In 2012, Cultural Anthropology launched a photo essay section. This is the second photo essay, which continues to expand on this project to bring photography to Cultural Anthropology. The section is developing an experimental review process, which aims to include author–reviewer dialogues as well as online commentary. Once again, the authors offer to us a captivating set of images. For more information on how to submit your own photo essay to Cultural Anthropology, see here.
Life in Tulum
Until recently, Tulum was a small, quiet town. On the Caribbean side of Mexico, close to Mayan ruins, few cabanas lined its broad white beach and these drew mainly archaeologists. But targeted for tourist expansion with an eye to fashioning eco-resorts inflected by Mayan ontology and design, Tulum has become the head of a newly-founded municipality and, now with a population of 20,000, is programmed to grow to 250,000 in the next decade. Building is massive. Such as the exclusive city Aldea Zuma, an ecological island that will allow those inside to commune with nature, in luxury facilities, built on exploited ejido (indigenous) lands, and constructed by an itinerant and underpaid labor force.
The lives of these workers, a true precariat, are the subject of the photo exhibit by Laurence Cuelenaere and José Rabasa. Entitled “Imagining Precarious Life in Tulum, Mexico,” the photos aim to capture a moment, a slice, an encounter, to invite viewers to imagine how people, so precariously pitched, craft a semblance of life in the everyday. Of central concern to Cuelenaere and Rabasa is what, borrowing from Francois Hartog, they call “presentism”: a condition of temporality that, rooted to the here and now of getting by and making do, remains always grounded in the present. Seeing this as a marker of precarity, a condition that affects the totality of life and not just the labor or work of the precariat, Cuelenaere and Rabasa use photography to bring viewers into this presentist zone of an uncertain everyday. Exploring with their Nikon F2 and Hasselblad 500/C cameras the affective worlds of people returning from work, heading to one-room homes of cardboard recovered from debris, cooking and washing outside, greeting neighbors or dressing for church, the photographers trace the fragility of lives without future and past. What they also show is that, even amidst such uncertainty, smiles also glimmer suggesting something else: the potential for political insurgency.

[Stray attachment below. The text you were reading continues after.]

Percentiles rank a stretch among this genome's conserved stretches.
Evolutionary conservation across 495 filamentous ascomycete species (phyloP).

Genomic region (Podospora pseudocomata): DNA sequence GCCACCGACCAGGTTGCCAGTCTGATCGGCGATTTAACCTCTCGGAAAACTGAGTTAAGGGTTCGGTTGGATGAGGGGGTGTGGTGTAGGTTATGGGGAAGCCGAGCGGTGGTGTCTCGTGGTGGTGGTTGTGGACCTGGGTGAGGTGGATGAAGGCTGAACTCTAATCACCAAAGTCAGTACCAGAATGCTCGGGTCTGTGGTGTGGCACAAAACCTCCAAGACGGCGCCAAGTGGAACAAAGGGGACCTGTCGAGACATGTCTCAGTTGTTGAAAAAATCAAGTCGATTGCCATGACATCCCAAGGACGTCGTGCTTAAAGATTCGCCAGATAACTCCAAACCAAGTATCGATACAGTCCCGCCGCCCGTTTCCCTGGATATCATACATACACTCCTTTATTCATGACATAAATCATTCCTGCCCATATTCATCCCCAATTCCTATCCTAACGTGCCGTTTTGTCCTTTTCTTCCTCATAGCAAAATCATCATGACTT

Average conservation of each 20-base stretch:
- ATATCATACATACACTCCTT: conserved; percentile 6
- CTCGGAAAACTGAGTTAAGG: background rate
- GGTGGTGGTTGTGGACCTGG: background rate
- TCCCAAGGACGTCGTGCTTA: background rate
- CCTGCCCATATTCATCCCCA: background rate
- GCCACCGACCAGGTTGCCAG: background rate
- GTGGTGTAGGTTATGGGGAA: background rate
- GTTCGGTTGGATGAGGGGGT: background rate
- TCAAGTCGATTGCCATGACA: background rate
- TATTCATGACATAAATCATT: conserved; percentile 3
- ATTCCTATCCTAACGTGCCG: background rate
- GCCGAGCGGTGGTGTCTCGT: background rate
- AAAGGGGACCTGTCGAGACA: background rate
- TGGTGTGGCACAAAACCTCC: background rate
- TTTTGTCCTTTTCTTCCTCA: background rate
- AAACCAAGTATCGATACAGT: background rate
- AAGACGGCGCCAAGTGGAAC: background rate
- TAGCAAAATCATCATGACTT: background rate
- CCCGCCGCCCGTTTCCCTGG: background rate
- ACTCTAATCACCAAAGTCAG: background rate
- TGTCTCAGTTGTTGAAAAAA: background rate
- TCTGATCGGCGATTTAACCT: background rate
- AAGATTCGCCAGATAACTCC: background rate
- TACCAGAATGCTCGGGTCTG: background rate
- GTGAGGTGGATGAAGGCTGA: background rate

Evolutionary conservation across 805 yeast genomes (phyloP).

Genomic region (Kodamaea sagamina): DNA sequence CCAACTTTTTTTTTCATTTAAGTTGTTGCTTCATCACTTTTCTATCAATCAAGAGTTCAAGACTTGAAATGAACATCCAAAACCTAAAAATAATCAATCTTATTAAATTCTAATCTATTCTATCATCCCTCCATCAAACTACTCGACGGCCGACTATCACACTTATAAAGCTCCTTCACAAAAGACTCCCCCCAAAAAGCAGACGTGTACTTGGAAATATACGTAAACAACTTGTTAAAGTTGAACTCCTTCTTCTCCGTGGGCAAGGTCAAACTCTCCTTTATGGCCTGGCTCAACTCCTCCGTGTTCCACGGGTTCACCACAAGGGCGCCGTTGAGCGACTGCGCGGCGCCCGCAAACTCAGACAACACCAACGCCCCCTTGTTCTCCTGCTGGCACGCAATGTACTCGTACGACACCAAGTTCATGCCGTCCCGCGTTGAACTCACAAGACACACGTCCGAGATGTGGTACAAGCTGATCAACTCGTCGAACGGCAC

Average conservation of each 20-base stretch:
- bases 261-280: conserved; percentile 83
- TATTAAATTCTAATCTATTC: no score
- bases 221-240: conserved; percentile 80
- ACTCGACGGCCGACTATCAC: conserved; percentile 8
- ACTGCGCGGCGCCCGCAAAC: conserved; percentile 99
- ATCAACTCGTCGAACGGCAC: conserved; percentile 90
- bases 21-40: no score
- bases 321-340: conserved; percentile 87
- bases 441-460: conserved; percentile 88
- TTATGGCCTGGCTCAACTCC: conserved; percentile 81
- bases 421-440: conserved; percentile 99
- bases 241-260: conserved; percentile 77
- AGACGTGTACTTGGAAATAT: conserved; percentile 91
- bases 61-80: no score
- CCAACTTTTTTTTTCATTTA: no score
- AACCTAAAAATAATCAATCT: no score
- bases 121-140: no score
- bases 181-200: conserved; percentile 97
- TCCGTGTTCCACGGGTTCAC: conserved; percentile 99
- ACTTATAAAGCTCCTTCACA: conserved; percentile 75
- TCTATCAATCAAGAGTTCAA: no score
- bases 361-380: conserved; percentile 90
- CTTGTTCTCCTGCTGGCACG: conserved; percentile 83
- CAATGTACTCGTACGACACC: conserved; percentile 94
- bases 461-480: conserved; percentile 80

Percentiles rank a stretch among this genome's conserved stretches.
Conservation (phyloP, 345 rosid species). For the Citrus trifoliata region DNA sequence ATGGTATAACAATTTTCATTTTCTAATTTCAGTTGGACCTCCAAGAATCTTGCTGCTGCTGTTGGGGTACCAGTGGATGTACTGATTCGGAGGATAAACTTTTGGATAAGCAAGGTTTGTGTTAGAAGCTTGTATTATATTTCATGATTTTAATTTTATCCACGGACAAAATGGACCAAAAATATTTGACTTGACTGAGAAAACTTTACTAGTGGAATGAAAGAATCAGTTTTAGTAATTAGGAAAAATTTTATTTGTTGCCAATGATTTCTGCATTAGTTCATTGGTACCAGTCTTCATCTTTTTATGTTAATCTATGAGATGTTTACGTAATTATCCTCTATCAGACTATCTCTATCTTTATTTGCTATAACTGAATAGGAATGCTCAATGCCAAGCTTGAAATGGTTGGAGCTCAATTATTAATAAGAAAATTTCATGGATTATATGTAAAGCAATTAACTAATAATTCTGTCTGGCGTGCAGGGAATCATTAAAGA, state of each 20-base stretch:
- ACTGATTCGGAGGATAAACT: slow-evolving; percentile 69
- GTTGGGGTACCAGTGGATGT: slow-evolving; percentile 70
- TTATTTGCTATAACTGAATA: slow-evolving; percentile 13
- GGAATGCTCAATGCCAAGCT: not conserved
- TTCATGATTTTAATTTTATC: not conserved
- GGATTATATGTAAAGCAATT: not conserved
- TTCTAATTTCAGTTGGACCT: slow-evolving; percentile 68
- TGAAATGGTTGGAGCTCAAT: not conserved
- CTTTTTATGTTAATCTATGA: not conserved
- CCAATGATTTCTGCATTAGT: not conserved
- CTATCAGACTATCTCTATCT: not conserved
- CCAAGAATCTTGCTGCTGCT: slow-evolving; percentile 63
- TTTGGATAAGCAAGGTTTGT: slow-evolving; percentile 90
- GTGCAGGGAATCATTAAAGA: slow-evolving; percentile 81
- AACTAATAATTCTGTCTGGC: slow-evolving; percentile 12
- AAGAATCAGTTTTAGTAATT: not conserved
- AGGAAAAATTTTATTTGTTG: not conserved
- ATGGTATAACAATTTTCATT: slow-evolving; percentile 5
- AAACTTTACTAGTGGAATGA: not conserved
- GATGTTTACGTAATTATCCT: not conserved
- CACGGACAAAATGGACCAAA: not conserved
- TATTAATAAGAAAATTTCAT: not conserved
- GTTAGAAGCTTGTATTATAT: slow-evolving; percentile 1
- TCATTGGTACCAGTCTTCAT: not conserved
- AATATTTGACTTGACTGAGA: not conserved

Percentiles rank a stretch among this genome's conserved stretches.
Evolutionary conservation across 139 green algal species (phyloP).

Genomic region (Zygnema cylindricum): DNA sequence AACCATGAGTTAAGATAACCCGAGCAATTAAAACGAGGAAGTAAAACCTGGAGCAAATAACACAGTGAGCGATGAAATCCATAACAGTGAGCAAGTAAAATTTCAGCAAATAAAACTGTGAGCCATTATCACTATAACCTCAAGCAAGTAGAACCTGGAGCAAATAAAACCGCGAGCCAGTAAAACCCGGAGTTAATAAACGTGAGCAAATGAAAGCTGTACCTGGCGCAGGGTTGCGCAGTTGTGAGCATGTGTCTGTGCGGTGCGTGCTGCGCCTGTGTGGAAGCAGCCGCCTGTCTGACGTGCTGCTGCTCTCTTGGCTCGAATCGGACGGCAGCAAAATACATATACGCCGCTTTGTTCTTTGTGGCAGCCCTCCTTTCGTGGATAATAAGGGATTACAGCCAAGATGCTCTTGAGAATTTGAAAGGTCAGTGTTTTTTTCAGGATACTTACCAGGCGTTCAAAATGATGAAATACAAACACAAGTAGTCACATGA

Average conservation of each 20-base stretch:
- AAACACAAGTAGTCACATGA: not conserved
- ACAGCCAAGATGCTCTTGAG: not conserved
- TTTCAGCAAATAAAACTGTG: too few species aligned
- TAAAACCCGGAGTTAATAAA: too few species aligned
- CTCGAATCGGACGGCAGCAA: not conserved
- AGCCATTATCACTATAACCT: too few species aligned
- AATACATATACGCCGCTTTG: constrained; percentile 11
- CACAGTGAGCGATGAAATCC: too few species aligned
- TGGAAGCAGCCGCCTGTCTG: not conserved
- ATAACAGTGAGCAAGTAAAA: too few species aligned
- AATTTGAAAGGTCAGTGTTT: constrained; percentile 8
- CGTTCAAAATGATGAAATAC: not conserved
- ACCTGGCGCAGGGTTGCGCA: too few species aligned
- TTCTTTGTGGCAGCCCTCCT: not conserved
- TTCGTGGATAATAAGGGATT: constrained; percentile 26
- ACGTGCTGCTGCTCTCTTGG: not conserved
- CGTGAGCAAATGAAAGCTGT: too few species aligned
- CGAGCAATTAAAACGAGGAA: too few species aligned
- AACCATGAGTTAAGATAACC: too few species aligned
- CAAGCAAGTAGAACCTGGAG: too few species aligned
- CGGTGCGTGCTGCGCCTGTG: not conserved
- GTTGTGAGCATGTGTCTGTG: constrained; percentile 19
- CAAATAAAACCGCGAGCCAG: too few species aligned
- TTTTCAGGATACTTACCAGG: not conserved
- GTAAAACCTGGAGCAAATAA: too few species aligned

The theme of precarious labor and life is taken up by many of the authors in the February issue of Cultural Anthropology. Registering this visually in the mode of photography, “Imagining Precarious Life in Tulum, Mexico” is a striking complement to these articles. A textual essay by Cuelenaere and José Rabasa on this photo exhibit is in progress.
About the Authors
Laurence Cuelenaere received her PhD in cultural anthropology from the University of California, Berkeley. She is currently an Associate Scholar in the Department of Anthropology at Harvard University. She has conducted ethnographic research in Bolivia and Mexico focusing on questions of belief, indigenous politics, and intercultural philosophy. Her most recent publication is “Paradoxes of Belief as Perceived in the Uses of Creer, Creencia, and Criyincia in the Northern Bolivian Highlands” (Ethnohistory, 2013). As a photographer, she studied with Nick Johnson at The New England School of Photography. Cuelenaere is currently working on a photo essay on precarious life in the Bolivian highlands.
José Rabasa is a long-term visiting professor of Romance Studies and Literature at Harvard University and Professor Emeritus in the Department of Spanish and Portuguese at the University of California, Berkeley. His research interests include: colonial/postcolonial studies; subaltern studies; Nahuatl poetry and painting; history of voice; historiography; and phenomenology. He has published extensively, in both English and Spanish. His most recent book is titled Tell Me the Story of How I Conquered You: Elsewhere and Ethnosuicide in the Colonial Mesoamerican World (University of Texas Press, 2011).